It should come as no surprise that compacts made up the bulk of new releases this year, with over 75 making their way onto the market. Don't worry, we're not going to detail every single one here, or you may be reading this feature until next year.
There has however been some interesting developments in this arena, especially in the bridge camera and premium compact market. Pretty much of all the manufacturers have introduced a new compact camera this year, but here is our pick of the crop.
Canon Powershot S100
Canon's latest premium compact camera was unveiled in September as a replacement for the S95. It's packed with a host of new features, including a higher pixel count, a larger zoom, Digic 5 processor, inbuilt GPS and an extended ISO setting capability up to 6,400. Canon claimed that the S100 was capable of producing images with a quarter of the visible noise of its predecessor, and we were impressed by its performance in our review.
Read our Canon Powershot S100 review
You might be sick to death of seeing this camera advertised on television, but early indications suggest that this camera is doing well for Samsung. Featuring a flip-up screen capable of a full 180 degrees, it's unusual to see something like this on a camera so small. Sadly, the image quality didn't match up to its relatively costly price, but we still think it's one to watch as the price comes down in the new year.
Read our Samsung MV800 review
Sony Cybershot TX55
Taking the mantle as the world's slimmest compact camera, Sony appears to be trying to take on smart phones in the battle for precious handbag or pocket space. Measuring just 12.2mm thick, it manages to squeeze in a 5x optical zoom and 16 million pixel EXMOOR R CMOS sensor.
Nikon's first entry into the rugged compact market, the AW100 features a wide variety of assets, including a waterproof, shockproof, freezeproof and dustproof exterior and an impressive 5x optical zoom lens. It also has inbuilt GPS, full-HD video recording capability and in our review showed that it also manages to produce decent images too.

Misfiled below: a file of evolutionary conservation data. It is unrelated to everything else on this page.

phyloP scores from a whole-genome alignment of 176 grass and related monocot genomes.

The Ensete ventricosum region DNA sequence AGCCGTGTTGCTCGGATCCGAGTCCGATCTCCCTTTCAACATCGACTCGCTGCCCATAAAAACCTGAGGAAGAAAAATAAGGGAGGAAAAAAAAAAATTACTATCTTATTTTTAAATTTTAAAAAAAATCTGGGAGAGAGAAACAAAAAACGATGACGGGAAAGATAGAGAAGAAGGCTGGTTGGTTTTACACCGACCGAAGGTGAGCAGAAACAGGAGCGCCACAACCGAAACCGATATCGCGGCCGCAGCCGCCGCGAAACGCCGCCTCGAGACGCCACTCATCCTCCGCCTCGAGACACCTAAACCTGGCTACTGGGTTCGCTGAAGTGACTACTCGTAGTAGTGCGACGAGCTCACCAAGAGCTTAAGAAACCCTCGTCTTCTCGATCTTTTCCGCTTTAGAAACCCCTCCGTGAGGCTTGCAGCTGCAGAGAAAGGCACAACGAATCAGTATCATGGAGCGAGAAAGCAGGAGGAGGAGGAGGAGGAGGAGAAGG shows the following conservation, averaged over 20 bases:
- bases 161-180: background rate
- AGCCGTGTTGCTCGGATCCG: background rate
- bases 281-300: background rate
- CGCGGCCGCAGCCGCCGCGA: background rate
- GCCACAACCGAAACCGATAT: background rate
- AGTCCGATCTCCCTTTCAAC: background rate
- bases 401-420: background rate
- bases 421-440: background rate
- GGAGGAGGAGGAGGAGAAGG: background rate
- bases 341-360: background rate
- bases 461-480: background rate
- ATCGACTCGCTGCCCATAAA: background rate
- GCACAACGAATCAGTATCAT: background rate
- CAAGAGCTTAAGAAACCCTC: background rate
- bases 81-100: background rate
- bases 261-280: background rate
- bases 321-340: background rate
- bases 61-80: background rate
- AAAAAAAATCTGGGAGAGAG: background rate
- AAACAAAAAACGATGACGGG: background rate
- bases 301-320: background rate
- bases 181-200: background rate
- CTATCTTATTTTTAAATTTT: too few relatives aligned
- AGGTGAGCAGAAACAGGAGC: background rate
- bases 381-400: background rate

Read our Nikon AW100 review
Ah, the X10. Fujifilm had a big smash on its hands last year with the charmingly retro-styled, but still punch-packing X100. Keen to capitalise on that, it introduced the X10, its baby brother in September. The X10 uses a smaller sensor than the X100, favouring a 2/3inch EXR CMOS sensor and a 4x zoom lens with an aperture range between f/2 and f/2.8.
Will it have the same mass appeal as the X100? Only time will tell, but it's certainly one to watch, along with the upcoming Fuji CSC that is expected in 2012.
Read our Fujifilm X10 review.
Canon IXUS 230 HS
It's a rare day when a camera gets a full 5-star review from our steely band of reviewers. But, the Canon IXUS 230HS, released in August managed to achieve just that. Featuring a 12.1 million pixel back-illuminated CMOS, the camera uses Canon's HS technology and Digic 4 image processing to keep noise-levels down. It also has full HD video recording an 8x optical zoom lens, not bad going for something of its size.
Read our Canon IXUS 230HS review